Date   

Re: Meltem

Denis Foster
 

Interesting the 4LHTE has almost 60% more displacement and a little less output in Hp/Kw. It was also used in Discovery 55.
Probably a little heavy and bulky compared to the 4JH series.

Envoyé de mon iPhone

Le 31 août 2021 à 16:58, JB Duler <jbduler@...> a écrit :


Denis, I have the 125hp turbocharged 4Jh3-DTE Yanmar with 2,200 hours. It was installed in 2000.

--
John Bernard "JB" Duler
San Francisco
Meltem # 19, Western Med


Re: Solar panels stainless steel mounted vs soft panels

Alex Comer-Crook
 

From most of the data and tests I have seen over recent years rigid panels will give you at least a 30% real-world output advantage for the same advertised output vs. flexible panels - potentially more. This is assuming they are both high quality brand names (sunpower, solbien etc.) and have similar charge controller arrangements etc.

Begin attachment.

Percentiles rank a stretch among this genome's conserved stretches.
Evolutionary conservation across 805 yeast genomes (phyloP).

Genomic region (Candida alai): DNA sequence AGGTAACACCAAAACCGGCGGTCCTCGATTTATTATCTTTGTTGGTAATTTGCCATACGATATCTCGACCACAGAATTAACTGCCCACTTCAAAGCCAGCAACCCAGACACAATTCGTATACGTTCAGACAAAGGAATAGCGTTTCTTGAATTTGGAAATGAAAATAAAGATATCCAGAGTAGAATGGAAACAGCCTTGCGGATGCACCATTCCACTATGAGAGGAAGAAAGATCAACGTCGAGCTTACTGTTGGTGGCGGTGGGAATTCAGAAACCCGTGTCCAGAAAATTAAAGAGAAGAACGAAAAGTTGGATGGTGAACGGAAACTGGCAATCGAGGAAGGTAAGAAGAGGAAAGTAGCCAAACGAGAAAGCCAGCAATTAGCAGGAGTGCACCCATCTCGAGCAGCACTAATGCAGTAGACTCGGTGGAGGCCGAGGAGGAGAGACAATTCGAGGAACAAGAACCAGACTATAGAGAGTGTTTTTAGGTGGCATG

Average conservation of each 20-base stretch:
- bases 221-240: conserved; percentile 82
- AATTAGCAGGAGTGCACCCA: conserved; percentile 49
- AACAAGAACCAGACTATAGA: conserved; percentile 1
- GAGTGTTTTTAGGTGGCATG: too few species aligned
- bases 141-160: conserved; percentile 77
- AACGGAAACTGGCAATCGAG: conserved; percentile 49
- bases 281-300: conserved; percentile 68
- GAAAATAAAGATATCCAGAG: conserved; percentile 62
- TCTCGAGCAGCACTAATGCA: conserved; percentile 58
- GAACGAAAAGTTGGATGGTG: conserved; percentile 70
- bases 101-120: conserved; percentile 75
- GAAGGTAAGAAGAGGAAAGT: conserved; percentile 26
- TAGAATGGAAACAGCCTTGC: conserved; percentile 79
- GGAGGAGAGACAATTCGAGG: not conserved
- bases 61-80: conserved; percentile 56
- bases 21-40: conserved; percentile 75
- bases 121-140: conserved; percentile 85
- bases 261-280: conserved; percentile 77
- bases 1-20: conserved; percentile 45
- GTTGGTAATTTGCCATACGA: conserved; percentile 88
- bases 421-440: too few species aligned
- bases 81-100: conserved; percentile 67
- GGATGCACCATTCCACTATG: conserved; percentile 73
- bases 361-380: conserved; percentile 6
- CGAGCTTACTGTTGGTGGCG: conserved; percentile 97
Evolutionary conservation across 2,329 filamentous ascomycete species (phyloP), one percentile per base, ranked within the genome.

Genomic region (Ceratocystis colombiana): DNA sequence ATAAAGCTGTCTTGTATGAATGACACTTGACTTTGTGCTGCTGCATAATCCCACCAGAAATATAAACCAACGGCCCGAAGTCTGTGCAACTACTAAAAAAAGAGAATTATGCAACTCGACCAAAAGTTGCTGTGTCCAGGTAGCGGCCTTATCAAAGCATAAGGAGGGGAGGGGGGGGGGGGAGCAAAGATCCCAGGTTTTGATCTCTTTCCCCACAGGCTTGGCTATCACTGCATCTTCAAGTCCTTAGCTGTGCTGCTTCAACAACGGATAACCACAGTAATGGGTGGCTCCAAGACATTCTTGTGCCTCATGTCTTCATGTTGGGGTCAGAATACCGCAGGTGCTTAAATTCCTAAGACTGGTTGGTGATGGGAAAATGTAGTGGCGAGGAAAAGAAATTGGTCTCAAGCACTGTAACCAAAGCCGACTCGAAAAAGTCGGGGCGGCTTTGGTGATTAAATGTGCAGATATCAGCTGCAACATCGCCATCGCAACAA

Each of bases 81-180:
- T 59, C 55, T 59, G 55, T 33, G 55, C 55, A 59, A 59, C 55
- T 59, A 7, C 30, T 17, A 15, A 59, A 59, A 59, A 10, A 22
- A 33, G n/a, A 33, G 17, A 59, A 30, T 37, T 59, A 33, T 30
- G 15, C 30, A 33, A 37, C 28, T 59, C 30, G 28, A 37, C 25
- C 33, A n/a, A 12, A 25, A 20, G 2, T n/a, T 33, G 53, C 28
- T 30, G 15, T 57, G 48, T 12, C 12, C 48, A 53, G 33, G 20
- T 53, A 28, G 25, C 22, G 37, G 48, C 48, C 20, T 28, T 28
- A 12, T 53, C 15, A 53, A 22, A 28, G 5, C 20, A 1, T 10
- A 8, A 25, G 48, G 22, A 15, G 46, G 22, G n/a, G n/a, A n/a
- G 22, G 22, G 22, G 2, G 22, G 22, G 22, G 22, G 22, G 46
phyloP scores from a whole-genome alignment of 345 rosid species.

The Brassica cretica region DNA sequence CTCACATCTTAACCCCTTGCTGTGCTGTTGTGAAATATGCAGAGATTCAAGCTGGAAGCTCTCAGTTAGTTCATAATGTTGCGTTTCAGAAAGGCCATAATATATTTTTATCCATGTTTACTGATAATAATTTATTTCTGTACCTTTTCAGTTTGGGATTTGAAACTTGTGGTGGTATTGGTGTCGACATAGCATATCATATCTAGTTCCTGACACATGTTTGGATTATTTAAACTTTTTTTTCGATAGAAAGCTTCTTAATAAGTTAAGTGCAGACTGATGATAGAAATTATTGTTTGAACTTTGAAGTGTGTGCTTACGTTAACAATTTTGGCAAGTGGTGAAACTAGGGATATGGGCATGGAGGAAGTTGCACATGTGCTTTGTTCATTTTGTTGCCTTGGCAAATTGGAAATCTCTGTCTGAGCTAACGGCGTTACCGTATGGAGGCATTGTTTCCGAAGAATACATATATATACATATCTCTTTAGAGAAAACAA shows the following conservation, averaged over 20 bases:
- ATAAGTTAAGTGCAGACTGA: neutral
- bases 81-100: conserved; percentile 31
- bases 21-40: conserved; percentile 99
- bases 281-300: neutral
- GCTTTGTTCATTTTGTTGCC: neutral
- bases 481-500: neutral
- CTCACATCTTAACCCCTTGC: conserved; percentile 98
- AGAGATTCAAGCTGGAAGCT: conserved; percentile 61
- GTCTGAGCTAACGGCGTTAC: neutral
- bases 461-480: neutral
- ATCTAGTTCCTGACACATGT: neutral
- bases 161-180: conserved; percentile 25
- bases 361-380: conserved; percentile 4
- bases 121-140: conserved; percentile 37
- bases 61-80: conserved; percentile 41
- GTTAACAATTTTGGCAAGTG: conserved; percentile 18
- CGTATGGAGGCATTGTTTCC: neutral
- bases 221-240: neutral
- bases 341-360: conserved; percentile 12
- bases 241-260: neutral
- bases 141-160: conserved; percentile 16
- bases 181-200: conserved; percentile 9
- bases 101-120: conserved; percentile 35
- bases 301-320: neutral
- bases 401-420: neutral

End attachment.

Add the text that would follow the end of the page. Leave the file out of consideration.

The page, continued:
This is almost entirely due to superior heat dissipation of rigid panels that are generally on an arch instead of being glued down on a hard surface or attached to hot bimini fabric. Flexible panels often also have a protective layer on top to make them walkable which decreases efficiency even more. My general thoughts are that if you want to go the solar route and run most things you should have an arch with rigid panels primarily and then add a few flexible panels just for supplementary power if required. MPPT charge controllers are relatively cheap so an additional array is often worth it long term to avoid shading issues. You should split your arrays/sections between items that would shade them (i.e your mast) and then you can run the sections in series if you need to. Depending on budget it might be worthwhile upgrading older 12v/18v panels as most panels these days are higher voltage so you don't have to worry as much about running them in series to charge 24v.

Flexible panels are very useful and have their place but if you want to be a liveaboard and run most things off solar then I don't think you can get away without 2-3 high output rigid panels on an arch.

On Tue, Aug 31, 2021 at 10:20 AM Paul Osterberg <osterberg.paul.l@...> wrote:
Bill
The loss come from shadow, IF you have the panels in parallel and shadow on one, the other panels give good output, but if they are in serie the one in shadow negatively effect the other panel not in shadow. In an ideal world and no shadow at all no difference between parallel or serie.